July 23, 2014
PROVIDENCE, R.I. -
Providence College men's hockey Head Coach Nate Leaman has announced the hiring of Kris Mayotte as an assistant coach.
Mayotte spent the past two seasons (2012-13 and 2013-14) as an assistant coach at St. Lawrence University. While working with the Saints, Mayotte served as the primary recruiter and worked closely with the goaltenders and penalty kill unit. Prior to St. Lawrence, he was a volunteer assistant coach at Cornell (2011-12) and a full-time goalie coach in Maryland (2010-11).
As a college player, Mayotte was Union College's starting goaltender from 2002-06. His final three seasons at Union included the first three seasons of Leaman's tenure as Union College head coach. Mayotte finished his college career with 116 games played and a 2.69 goals-against average.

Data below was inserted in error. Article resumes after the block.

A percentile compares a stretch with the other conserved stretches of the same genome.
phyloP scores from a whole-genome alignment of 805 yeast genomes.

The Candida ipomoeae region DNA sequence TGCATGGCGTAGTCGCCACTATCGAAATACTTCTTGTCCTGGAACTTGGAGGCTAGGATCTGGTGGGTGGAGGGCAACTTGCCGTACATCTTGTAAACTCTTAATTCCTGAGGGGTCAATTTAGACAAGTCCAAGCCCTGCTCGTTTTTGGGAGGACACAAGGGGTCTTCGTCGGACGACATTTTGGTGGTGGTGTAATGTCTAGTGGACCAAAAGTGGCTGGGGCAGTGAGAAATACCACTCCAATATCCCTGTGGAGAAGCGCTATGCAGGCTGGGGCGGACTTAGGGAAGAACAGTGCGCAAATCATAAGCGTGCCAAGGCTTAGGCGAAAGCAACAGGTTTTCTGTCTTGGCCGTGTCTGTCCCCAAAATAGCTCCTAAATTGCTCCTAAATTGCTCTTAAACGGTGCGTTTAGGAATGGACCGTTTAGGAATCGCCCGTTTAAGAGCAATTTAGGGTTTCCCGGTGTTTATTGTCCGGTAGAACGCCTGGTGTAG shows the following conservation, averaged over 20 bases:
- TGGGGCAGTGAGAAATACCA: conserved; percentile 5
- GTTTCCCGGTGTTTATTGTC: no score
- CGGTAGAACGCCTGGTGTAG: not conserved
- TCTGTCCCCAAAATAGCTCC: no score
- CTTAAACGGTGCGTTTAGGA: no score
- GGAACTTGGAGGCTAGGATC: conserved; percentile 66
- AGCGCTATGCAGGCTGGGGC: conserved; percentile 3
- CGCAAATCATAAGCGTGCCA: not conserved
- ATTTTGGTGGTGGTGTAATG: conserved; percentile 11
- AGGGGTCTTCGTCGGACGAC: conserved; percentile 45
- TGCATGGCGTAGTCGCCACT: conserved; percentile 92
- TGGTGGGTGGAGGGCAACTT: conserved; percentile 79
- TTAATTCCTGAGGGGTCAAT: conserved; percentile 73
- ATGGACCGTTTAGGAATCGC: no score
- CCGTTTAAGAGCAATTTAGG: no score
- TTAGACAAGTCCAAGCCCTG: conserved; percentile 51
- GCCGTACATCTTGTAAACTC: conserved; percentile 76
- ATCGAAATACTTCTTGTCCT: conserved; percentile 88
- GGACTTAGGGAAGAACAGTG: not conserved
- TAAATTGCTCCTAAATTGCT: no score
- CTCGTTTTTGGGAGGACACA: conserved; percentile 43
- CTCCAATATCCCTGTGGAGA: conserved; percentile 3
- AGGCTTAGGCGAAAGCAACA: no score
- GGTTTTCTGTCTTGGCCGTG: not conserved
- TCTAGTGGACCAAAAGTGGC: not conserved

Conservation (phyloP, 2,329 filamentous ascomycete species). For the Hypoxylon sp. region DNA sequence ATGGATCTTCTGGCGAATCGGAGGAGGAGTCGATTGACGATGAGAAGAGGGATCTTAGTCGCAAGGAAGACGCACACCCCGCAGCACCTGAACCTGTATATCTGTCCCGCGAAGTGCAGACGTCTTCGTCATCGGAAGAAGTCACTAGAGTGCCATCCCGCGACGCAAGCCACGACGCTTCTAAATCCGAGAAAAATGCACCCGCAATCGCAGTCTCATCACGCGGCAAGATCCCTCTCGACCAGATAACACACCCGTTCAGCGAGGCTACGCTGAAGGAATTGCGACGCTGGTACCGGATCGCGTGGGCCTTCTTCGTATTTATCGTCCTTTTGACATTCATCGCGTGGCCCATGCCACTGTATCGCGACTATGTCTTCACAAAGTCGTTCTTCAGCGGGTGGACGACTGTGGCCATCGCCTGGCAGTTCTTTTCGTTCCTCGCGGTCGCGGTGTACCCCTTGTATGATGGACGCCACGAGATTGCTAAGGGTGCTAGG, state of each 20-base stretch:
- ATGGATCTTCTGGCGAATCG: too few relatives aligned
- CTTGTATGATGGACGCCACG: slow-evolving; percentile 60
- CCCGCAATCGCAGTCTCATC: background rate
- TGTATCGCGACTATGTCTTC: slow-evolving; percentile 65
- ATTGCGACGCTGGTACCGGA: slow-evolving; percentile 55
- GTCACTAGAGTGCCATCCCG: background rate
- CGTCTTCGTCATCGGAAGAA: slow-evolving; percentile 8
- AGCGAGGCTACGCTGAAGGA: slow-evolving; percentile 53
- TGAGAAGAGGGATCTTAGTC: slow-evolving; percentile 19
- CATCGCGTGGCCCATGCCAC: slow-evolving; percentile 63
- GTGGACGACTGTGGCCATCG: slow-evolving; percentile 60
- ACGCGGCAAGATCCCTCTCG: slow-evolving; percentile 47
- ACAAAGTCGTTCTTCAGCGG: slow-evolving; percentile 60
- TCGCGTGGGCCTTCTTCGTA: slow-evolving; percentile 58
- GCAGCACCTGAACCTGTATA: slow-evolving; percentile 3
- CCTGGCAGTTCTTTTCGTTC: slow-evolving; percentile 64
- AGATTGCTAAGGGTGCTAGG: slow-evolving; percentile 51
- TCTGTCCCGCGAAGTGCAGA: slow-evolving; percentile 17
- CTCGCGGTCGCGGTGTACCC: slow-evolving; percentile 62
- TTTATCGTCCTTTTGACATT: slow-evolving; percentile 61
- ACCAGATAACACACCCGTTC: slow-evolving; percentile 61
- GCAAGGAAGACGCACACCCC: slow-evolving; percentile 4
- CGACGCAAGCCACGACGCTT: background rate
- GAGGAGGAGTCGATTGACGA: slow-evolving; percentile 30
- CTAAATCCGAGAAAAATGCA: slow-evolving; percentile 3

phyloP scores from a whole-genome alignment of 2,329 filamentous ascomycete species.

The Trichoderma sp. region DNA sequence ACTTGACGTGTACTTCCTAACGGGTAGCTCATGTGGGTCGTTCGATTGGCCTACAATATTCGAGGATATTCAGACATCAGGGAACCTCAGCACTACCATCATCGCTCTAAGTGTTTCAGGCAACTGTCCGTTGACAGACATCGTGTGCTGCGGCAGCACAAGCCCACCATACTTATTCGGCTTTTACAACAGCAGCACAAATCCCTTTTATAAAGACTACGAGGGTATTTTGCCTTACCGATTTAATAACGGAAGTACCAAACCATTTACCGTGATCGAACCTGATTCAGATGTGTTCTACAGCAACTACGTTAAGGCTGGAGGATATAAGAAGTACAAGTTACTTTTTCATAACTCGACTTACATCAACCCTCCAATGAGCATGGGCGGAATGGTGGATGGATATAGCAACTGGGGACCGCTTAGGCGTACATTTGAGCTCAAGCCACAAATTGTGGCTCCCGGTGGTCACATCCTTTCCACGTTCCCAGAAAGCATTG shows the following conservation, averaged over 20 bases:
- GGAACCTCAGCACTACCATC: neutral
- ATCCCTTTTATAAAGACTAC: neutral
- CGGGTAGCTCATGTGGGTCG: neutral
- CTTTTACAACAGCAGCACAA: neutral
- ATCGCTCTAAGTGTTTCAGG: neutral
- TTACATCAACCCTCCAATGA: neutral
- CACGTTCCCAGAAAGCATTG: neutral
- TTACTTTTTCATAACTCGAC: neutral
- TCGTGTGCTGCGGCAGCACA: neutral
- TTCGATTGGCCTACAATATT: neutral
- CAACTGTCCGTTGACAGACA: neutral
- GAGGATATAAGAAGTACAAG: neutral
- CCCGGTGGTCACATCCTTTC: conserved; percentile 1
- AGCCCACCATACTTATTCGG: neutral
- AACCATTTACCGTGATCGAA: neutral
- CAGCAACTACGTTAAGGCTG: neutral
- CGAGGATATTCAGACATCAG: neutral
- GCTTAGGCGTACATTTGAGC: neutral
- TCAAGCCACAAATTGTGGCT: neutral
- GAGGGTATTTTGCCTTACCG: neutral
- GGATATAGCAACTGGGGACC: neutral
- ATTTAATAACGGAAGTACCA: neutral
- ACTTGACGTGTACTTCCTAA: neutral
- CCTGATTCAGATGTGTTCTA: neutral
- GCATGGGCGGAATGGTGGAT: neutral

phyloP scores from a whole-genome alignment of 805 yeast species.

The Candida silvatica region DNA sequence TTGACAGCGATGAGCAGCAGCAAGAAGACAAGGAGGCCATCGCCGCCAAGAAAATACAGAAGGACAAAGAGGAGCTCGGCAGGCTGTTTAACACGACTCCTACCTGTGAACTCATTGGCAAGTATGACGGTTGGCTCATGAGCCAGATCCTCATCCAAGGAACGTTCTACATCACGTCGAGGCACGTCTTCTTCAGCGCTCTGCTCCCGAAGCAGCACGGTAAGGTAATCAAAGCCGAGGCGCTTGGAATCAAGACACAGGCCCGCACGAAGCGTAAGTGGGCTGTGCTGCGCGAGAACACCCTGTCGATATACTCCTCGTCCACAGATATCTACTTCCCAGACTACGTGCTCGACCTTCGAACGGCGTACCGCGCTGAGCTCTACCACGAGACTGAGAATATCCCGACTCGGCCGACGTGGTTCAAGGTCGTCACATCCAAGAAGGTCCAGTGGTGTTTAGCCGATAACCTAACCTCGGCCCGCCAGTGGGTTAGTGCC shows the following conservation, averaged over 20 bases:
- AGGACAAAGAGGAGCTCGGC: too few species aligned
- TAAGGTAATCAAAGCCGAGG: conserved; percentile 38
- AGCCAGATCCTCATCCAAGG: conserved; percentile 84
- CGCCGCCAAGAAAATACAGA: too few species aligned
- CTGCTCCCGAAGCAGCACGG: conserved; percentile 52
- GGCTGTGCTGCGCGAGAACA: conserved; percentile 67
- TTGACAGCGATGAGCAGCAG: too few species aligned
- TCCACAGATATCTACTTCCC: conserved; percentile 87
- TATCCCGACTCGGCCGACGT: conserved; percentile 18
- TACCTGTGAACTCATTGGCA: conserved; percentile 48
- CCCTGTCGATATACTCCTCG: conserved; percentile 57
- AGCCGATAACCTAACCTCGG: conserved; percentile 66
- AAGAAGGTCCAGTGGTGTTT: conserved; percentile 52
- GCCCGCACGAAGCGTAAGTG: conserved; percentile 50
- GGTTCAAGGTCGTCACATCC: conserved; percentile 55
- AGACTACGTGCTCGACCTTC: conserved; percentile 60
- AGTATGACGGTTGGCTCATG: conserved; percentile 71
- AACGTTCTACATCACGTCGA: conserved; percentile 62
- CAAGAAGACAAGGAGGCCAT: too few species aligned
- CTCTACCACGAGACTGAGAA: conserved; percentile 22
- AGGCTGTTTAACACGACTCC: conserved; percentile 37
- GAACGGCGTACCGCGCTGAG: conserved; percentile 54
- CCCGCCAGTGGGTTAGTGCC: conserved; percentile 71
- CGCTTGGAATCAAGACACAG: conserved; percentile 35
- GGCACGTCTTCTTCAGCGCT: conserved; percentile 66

"Kris has developed into a bright, young hockey mind that our players are going to benefit greatly from working with," Leaman said. "A tireless recruiter, he will work with all aspects of our program, including the goaltenders. He has a tremendous work ethic and a positive energy that will bring a lot to our program."
"I have certainly followed coach Leaman's career and been impressed with the success of his Friar teams over the past few seasons and I could not be more excited to join the team and help to continue building on that success," Mayotte said. "It is a great time to be part of the hockey program at Providence College and I am ready to get to work with the players and staff."
After Union, Mayotte spent five seasons playing professionally, which included American Hockey League (AHL) stints with Lowell, Hershey, Bridgeport and Adirondack. He also played in the East Coast Hockey League (ECHL) for San Diego, Fresno and Johnstown and in the Central Hockey League (CHL) for Arizona.
In 2007-08, Mayotte posted an 18-9-4 record with Fresno as well as a 2.97 goals-against average and a .901 save percentage. In 2008-09, he went 20-13-3 with Johnstown while posting a 2.87 goals-against average and a .908 save percentage.